# Uniqueness of multiplication in a ring

Can we show that the equality $$∀A,B∈R:\ \ A*B=A\mathcal{J}^{-1}B$$ necessarily follows, given a ring $$R$$ with addition $$(+)$$, multiplication $$(·)$$ with respect to the identity $$\mathcal{I}$$ and another multiplication $$(∗)$$ with respect to the identity $$\mathcal{J}≠\mathcal{I}$$? It is implied that $$\mathcal{J}$$ has an inverse with respect to $$(·)$$: $$∃!\mathcal{J}^{-1}∈R:\ \ \mathcal{J}^{-1}\mathcal{J}=\mathcal{I}$$

I'm working on a set on which I'm trying to define a "multiplication" with respect to the "addition" that already exists. There seems to be quite a few ways to do this but I noticed that all those that I know of can be reduced to any single one of them by the formula I gave at the beginning, thus making them all "equivalent" in a sense. I suspect that this is an abstarct-algebraic property induced by my set being a ring rather than by its specific structure. It is easy to show that, given a multiplication $$(·)$$ with unity $$\mathcal{I}$$ and an invertible element $$\mathcal{J}$$, the formula $$A*B=A\mathcal{J}^{-1}B$$ does indeed define another multiplication $$(∗)$$ with unity $$\mathcal{J}$$ (checking the axioms is straighforward); but so far I've struggled to prove the converse, mostly because the two multiplications don't seem to interact with each other at all. I don't even know whether this is in fact true but couldn't construct counterexamples in the more familiar rings either.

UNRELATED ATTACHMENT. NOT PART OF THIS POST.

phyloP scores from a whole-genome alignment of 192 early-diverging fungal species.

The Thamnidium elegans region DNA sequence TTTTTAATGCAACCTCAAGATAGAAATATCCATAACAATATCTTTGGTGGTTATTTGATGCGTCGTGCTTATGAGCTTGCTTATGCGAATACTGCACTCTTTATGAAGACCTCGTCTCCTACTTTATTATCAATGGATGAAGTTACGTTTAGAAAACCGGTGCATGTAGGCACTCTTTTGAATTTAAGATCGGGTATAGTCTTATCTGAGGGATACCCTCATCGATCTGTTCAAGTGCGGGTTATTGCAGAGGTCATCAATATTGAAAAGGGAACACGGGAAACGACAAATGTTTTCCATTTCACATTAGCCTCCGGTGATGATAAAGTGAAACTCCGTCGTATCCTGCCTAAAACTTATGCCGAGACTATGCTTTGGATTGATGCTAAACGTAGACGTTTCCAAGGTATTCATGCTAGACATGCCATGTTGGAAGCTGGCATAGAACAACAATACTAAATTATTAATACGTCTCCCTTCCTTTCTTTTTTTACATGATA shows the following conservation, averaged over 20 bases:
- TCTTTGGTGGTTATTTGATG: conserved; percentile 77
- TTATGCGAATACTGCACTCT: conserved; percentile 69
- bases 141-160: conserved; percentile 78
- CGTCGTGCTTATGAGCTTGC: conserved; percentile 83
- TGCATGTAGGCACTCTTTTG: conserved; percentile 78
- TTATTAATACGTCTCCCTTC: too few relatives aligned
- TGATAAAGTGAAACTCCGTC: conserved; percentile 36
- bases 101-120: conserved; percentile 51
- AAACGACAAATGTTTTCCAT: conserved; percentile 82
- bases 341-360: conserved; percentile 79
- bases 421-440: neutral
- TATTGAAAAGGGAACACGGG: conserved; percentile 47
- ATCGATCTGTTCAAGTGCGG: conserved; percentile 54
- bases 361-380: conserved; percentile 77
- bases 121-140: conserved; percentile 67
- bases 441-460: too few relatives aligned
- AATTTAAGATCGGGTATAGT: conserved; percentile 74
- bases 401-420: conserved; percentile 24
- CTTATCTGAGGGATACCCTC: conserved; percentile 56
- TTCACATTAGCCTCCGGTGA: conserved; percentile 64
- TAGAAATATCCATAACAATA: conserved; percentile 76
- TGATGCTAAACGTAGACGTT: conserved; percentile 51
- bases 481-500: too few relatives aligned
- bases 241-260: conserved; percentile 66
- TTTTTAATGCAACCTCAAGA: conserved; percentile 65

P.S. My algebraic structure of interest is also commutative with respect to $$(·)$$ so it's ok if the proof has to rely on that (but not all elements it contains are invertible, I would have called it a field otherwise; neither do I know anything about zero divisors in it). Also, if the hypothesis is not true, maybe it can somehow be strenghtened to work?

• So, you have an abelian group $(R,+)$, and you have two (commutative) multiplications $\cdot$ and $*$ that make $(R,+)$ into a commutative ring with unity, and you are asking if it is always the case that there exists a unit $u$ in $(R,+,\cdot)$ such that $a*b = a\cdot u\cdot b$? (there is no reason to invert $u$ if you already state it is a unt). Is that accurate? Commented Feb 2 at 18:12
• ... I think there is an additional condition... you require $u$ to be the unity relative to $*$, which is why you have the inverse... is that right? Commented Feb 2 at 18:25
• It's almost accurate. I'm asking whether, if the multiplication $(∗)$ has an element $\mathcal{J}∈R$ as its identity, and $\mathcal{J}$ turns out to be a unit with respect to $(·)$, it is true that $a∗b=a\mathcal{J}^{-1}b$. Your version of the question is slightly broader, although it would be also nice to know whether "any possible multiplication is produced by some unit (with respect to a known multiplication) in $R$". But I'm somehow not hoping much for the latter :) Commented Feb 2 at 18:26
• @ArturoMagidin Yes that's what I meant by "another multiplication $(∗)$ with respect to the identity $\mathcal{J}$" in the question, $\mathcal{J}$ must be the unity relative to $(∗)$ (but relative to $(·)$, it is not, since $\mathcal{J}≠\mathcal{I}$). Sorry if I wasn't clear enough! Commented Feb 2 at 18:30